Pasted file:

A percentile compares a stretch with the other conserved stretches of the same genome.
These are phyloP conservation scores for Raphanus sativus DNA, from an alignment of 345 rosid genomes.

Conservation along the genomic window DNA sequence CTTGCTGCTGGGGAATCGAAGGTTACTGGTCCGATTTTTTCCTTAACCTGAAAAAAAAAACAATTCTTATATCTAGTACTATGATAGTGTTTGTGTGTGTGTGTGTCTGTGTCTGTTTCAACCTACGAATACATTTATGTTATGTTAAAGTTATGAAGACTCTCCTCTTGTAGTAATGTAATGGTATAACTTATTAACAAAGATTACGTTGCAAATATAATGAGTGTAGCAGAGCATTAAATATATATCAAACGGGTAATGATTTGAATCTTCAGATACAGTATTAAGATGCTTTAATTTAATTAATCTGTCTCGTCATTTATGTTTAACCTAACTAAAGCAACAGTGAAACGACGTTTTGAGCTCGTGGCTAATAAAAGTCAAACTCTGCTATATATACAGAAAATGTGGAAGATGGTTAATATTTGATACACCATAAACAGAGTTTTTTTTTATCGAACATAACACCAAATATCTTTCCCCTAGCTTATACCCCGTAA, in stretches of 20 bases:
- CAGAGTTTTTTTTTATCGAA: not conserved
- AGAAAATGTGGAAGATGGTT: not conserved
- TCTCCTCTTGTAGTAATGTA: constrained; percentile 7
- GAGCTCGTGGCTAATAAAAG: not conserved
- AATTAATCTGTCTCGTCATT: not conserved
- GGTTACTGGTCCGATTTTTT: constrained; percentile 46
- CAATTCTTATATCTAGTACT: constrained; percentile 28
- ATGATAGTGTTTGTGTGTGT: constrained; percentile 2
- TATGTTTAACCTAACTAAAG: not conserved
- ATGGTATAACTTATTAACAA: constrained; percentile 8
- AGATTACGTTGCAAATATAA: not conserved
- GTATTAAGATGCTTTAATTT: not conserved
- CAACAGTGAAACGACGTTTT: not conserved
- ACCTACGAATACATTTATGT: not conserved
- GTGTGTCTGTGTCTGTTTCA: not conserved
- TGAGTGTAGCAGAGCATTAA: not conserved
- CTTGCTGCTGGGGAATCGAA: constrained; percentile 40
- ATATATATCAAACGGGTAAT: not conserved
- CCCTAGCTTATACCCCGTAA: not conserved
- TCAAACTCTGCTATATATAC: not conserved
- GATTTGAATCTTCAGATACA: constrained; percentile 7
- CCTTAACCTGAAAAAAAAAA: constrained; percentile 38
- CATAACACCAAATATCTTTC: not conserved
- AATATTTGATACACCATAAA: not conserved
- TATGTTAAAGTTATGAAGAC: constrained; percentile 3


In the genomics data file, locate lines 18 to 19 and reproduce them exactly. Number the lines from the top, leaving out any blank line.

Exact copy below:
- GTGTGTCTGTGTCTGTTTCA: not conserved
- TGAGTGTAGCAGAGCATTAA: not conserved